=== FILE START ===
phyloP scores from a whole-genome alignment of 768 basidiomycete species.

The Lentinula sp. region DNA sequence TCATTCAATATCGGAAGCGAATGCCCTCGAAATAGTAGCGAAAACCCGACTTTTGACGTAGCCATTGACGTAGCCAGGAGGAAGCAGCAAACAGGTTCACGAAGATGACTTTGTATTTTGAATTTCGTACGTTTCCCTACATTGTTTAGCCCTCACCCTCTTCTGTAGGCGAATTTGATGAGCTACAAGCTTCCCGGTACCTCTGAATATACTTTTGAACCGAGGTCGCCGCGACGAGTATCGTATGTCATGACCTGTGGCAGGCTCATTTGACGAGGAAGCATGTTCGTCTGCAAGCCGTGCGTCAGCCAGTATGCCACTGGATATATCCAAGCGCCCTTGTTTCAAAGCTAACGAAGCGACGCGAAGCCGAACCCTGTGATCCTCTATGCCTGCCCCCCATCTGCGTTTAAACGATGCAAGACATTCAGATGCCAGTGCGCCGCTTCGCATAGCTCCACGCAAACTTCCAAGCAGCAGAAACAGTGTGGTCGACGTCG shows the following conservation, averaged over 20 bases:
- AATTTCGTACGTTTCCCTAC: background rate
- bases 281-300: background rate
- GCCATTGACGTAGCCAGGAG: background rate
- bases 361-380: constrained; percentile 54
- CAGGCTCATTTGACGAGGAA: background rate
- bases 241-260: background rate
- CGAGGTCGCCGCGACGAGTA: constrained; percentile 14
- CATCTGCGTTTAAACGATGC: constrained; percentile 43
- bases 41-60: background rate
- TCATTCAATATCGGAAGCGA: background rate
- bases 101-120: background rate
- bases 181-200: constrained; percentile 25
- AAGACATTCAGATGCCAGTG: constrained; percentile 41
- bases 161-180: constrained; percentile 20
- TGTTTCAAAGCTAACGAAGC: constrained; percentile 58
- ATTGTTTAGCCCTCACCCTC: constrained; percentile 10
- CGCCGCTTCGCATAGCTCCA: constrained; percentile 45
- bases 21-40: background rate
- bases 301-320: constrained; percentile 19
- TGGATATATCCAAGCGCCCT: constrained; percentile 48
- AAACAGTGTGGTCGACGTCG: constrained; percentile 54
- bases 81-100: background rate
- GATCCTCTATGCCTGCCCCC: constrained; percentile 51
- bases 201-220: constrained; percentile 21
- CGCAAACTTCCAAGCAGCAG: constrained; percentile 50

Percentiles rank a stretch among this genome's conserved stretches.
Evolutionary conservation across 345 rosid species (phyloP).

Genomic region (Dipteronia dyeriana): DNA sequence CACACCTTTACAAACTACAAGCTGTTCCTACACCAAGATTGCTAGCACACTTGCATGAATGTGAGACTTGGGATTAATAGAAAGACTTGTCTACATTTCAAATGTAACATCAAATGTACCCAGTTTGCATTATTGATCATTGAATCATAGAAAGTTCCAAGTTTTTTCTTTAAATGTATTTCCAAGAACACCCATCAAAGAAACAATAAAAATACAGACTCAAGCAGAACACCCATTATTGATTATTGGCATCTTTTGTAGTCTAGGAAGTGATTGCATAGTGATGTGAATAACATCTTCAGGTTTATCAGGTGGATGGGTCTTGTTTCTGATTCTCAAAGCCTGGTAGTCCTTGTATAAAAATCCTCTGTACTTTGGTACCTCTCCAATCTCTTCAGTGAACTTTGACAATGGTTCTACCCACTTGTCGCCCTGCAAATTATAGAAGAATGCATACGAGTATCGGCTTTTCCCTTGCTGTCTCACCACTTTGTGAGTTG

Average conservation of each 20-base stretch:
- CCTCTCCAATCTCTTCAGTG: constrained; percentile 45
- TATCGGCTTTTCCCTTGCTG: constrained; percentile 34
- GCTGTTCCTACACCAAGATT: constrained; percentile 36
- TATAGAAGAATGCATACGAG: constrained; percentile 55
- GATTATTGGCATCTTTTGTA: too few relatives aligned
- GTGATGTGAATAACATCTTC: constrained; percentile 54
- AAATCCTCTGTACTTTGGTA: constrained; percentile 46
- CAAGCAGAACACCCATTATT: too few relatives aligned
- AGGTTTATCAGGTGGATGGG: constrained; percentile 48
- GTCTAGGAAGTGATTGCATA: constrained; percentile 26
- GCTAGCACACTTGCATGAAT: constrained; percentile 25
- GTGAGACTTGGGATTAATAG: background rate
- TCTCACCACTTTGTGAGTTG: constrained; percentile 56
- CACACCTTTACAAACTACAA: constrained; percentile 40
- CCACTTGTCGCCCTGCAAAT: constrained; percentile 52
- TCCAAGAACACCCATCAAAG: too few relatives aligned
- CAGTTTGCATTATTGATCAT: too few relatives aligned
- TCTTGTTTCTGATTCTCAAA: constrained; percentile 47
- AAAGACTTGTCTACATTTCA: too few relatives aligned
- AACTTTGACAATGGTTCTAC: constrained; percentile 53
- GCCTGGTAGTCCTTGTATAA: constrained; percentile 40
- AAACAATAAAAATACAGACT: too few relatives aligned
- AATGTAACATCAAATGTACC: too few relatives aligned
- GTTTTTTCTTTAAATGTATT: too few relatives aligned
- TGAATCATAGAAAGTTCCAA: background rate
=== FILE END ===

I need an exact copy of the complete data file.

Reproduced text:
phyloP scores from a whole-genome alignment of 768 basidiomycete species.

The Lentinula sp. region DNA sequence TCATTCAATATCGGAAGCGAATGCCCTCGAAATAGTAGCGAAAACCCGACTTTTGACGTAGCCATTGACGTAGCCAGGAGGAAGCAGCAAACAGGTTCACGAAGATGACTTTGTATTTTGAATTTCGTACGTTTCCCTACATTGTTTAGCCCTCACCCTCTTCTGTAGGCGAATTTGATGAGCTACAAGCTTCCCGGTACCTCTGAATATACTTTTGAACCGAGGTCGCCGCGACGAGTATCGTATGTCATGACCTGTGGCAGGCTCATTTGACGAGGAAGCATGTTCGTCTGCAAGCCGTGCGTCAGCCAGTATGCCACTGGATATATCCAAGCGCCCTTGTTTCAAAGCTAACGAAGCGACGCGAAGCCGAACCCTGTGATCCTCTATGCCTGCCCCCCATCTGCGTTTAAACGATGCAAGACATTCAGATGCCAGTGCGCCGCTTCGCATAGCTCCACGCAAACTTCCAAGCAGCAGAAACAGTGTGGTCGACGTCG shows the following conservation, averaged over 20 bases:
- AATTTCGTACGTTTCCCTAC: background rate
- bases 281-300: background rate
- GCCATTGACGTAGCCAGGAG: background rate
- bases 361-380: constrained; percentile 54
- CAGGCTCATTTGACGAGGAA: background rate
- bases 241-260: background rate
- CGAGGTCGCCGCGACGAGTA: constrained; percentile 14
- CATCTGCGTTTAAACGATGC: constrained; percentile 43
- bases 41-60: background rate
- TCATTCAATATCGGAAGCGA: background rate
- bases 101-120: background rate
- bases 181-200: constrained; percentile 25
- AAGACATTCAGATGCCAGTG: constrained; percentile 41
- bases 161-180: constrained; percentile 20
- TGTTTCAAAGCTAACGAAGC: constrained; percentile 58
- ATTGTTTAGCCCTCACCCTC: constrained; percentile 10
- CGCCGCTTCGCATAGCTCCA: constrained; percentile 45
- bases 21-40: background rate
- bases 301-320: constrained; percentile 19
- TGGATATATCCAAGCGCCCT: constrained; percentile 48
- AAACAGTGTGGTCGACGTCG: constrained; percentile 54
- bases 81-100: background rate
- GATCCTCTATGCCTGCCCCC: constrained; percentile 51
- bases 201-220: constrained; percentile 21
- CGCAAACTTCCAAGCAGCAG: constrained; percentile 50

Percentiles rank a stretch among this genome's conserved stretches.
Evolutionary conservation across 345 rosid species (phyloP).

Genomic region (Dipteronia dyeriana): DNA sequence CACACCTTTACAAACTACAAGCTGTTCCTACACCAAGATTGCTAGCACACTTGCATGAATGTGAGACTTGGGATTAATAGAAAGACTTGTCTACATTTCAAATGTAACATCAAATGTACCCAGTTTGCATTATTGATCATTGAATCATAGAAAGTTCCAAGTTTTTTCTTTAAATGTATTTCCAAGAACACCCATCAAAGAAACAATAAAAATACAGACTCAAGCAGAACACCCATTATTGATTATTGGCATCTTTTGTAGTCTAGGAAGTGATTGCATAGTGATGTGAATAACATCTTCAGGTTTATCAGGTGGATGGGTCTTGTTTCTGATTCTCAAAGCCTGGTAGTCCTTGTATAAAAATCCTCTGTACTTTGGTACCTCTCCAATCTCTTCAGTGAACTTTGACAATGGTTCTACCCACTTGTCGCCCTGCAAATTATAGAAGAATGCATACGAGTATCGGCTTTTCCCTTGCTGTCTCACCACTTTGTGAGTTG

Average conservation of each 20-base stretch:
- CCTCTCCAATCTCTTCAGTG: constrained; percentile 45
- TATCGGCTTTTCCCTTGCTG: constrained; percentile 34
- GCTGTTCCTACACCAAGATT: constrained; percentile 36
- TATAGAAGAATGCATACGAG: constrained; percentile 55
- GATTATTGGCATCTTTTGTA: too few relatives aligned
- GTGATGTGAATAACATCTTC: constrained; percentile 54
- AAATCCTCTGTACTTTGGTA: constrained; percentile 46
- CAAGCAGAACACCCATTATT: too few relatives aligned
- AGGTTTATCAGGTGGATGGG: constrained; percentile 48
- GTCTAGGAAGTGATTGCATA: constrained; percentile 26
- GCTAGCACACTTGCATGAAT: constrained; percentile 25
- GTGAGACTTGGGATTAATAG: background rate
- TCTCACCACTTTGTGAGTTG: constrained; percentile 56
- CACACCTTTACAAACTACAA: constrained; percentile 40
- CCACTTGTCGCCCTGCAAAT: constrained; percentile 52
- TCCAAGAACACCCATCAAAG: too few relatives aligned
- CAGTTTGCATTATTGATCAT: too few relatives aligned
- TCTTGTTTCTGATTCTCAAA: constrained; percentile 47
- AAAGACTTGTCTACATTTCA: too few relatives aligned
- AACTTTGACAATGGTTCTAC: constrained; percentile 53
- GCCTGGTAGTCCTTGTATAA: constrained; percentile 40
- AAACAATAAAAATACAGACT: too few relatives aligned
- AATGTAACATCAAATGTACC: too few relatives aligned
- GTTTTTTCTTTAAATGTATT: too few relatives aligned
- TGAATCATAGAAAGTTCCAA: background rate